Repertory vs. combination[edit]

Repertory companies, both those in residence and those on tour, featured several actors who rehearsed multiple plays which were performed in rotation, adding and removing shows from their repertoire over time. Repertory theaters, also known as stock theaters, generally employed generic theatrical properties for use in each of their productions. This system was popular throughout the United States in the 19th century (Somerset-Ward).

Because combination companies only performed a single play, they were not restricted by the need to use generic properties. Combination companies took advantage of this fact by specializing each asset of the company—actors, rehearsals, scenery, properties, costumes and personnel—to tailor to the needs of the one play being performed (Londré). In particular, this enabled combination companies to use more elaborate scenery than their repertory counterparts (Somerset-Ward).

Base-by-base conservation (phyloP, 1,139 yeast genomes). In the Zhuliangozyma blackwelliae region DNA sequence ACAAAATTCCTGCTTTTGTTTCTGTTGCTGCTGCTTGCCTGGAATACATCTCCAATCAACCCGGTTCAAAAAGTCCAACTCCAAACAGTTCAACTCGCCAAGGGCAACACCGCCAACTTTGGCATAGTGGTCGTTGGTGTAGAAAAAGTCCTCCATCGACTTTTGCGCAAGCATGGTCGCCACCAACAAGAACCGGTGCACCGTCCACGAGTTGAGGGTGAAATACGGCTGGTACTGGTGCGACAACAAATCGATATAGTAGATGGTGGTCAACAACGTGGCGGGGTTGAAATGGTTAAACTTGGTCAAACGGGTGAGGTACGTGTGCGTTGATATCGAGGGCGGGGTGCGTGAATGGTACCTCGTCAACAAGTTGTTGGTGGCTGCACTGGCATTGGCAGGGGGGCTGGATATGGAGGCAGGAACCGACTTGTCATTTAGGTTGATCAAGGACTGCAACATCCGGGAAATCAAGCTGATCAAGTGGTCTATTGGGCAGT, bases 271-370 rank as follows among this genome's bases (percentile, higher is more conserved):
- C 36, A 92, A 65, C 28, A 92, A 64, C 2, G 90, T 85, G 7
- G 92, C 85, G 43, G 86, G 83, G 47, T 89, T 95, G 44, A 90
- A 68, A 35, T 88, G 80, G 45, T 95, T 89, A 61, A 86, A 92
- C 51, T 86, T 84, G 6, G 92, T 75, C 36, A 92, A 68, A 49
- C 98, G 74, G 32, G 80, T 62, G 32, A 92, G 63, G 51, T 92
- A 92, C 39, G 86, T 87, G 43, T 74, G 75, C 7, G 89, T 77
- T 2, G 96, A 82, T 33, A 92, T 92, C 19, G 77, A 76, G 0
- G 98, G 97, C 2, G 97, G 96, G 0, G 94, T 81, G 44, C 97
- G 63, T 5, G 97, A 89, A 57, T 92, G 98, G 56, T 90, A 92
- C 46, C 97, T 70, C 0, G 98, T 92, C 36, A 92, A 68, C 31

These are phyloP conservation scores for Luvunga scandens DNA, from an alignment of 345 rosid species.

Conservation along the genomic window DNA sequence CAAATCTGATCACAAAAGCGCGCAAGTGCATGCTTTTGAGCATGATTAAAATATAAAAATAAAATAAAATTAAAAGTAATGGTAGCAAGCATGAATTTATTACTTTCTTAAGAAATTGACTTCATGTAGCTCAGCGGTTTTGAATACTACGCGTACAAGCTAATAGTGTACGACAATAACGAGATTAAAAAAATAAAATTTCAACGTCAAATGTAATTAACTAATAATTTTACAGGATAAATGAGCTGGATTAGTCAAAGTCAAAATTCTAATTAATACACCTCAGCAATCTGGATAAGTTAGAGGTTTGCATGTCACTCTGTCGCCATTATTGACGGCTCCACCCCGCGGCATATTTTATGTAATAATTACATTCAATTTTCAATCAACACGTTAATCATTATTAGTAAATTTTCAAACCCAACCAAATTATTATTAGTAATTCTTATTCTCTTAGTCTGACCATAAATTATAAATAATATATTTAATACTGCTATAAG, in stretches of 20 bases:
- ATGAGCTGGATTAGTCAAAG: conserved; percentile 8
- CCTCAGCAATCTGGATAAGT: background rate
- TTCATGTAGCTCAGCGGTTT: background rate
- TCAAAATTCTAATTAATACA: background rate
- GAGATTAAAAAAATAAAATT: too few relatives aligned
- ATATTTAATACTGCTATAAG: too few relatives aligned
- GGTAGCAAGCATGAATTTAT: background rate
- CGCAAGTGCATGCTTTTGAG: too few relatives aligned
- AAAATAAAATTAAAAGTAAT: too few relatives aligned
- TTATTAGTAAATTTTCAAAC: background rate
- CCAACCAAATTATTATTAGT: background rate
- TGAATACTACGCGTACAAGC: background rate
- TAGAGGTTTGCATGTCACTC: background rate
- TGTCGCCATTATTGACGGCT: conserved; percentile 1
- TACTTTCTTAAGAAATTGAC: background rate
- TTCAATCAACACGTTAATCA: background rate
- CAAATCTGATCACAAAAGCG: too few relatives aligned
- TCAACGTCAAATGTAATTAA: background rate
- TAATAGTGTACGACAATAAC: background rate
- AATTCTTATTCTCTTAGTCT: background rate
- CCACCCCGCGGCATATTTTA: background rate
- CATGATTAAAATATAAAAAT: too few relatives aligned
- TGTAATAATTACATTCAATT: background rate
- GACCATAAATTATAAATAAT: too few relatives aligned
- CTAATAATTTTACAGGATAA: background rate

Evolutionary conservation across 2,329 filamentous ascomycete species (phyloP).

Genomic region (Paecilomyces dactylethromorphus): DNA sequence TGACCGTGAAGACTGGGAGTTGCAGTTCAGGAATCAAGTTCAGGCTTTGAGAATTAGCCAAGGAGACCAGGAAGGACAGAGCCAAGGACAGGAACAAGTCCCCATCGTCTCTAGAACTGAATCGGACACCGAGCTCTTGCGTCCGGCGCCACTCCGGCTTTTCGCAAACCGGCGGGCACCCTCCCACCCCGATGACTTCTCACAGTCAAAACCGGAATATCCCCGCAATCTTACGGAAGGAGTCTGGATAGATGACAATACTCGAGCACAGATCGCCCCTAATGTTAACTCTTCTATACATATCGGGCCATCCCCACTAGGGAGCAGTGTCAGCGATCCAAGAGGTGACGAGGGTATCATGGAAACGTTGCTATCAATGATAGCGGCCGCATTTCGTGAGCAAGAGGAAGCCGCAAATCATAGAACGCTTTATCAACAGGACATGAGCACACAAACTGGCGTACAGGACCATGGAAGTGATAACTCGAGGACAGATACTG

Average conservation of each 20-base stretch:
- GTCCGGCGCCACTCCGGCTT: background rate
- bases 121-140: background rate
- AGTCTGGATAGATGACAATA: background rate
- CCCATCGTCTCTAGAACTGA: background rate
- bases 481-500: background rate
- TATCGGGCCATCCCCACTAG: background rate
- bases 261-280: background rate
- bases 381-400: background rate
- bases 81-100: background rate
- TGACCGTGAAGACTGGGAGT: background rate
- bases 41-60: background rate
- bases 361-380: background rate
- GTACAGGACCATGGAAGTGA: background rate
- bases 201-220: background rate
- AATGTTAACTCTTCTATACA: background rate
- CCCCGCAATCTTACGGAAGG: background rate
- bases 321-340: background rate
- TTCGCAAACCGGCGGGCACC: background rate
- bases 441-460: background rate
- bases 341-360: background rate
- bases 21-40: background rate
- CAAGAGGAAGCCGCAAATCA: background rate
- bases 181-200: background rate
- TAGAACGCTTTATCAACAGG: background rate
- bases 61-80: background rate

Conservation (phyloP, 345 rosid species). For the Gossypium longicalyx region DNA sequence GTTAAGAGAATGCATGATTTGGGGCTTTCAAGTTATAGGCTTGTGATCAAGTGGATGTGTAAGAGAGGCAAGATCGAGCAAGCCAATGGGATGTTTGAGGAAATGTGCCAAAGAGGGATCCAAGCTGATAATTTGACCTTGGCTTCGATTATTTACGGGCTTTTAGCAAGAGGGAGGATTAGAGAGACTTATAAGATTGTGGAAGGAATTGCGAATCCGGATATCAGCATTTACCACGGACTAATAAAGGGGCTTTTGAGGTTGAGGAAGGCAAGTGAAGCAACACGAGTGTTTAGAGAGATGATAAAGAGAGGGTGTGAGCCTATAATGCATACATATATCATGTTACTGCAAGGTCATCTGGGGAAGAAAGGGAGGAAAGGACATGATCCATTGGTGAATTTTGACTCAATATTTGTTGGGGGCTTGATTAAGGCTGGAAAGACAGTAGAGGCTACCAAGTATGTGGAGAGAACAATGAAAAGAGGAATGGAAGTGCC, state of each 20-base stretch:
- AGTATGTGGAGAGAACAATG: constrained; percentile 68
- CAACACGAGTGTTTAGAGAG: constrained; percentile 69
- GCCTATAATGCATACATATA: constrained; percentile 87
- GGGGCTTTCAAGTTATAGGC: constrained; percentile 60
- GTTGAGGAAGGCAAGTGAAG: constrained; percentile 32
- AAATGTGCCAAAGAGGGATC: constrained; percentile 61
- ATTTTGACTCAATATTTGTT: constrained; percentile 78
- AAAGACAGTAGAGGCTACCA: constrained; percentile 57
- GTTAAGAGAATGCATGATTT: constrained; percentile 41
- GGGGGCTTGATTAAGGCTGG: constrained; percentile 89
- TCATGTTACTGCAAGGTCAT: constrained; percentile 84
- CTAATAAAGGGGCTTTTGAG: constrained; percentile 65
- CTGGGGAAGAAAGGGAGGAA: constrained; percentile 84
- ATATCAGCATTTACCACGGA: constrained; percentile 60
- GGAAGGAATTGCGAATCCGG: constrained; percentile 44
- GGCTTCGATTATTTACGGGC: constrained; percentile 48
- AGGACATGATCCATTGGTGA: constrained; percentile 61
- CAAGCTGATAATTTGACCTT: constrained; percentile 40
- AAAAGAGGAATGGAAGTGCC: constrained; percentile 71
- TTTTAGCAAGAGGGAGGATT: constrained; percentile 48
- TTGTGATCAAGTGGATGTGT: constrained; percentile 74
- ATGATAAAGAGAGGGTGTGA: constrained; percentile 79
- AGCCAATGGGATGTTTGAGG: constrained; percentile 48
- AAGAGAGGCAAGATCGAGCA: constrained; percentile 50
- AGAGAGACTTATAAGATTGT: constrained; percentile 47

It is not entirely clear how the combination system originated. American actress Laura Keene toured with a combination company as early as 1862. American actor Joseph Jefferson claimed that both he and Charles Wyndham independently established the combination system in 1868 with their productions of Rip van Winkle and The Lancers, respectively. The advent of the First Transcontinental Railroad may have contributed to the success of touring companies (Londré).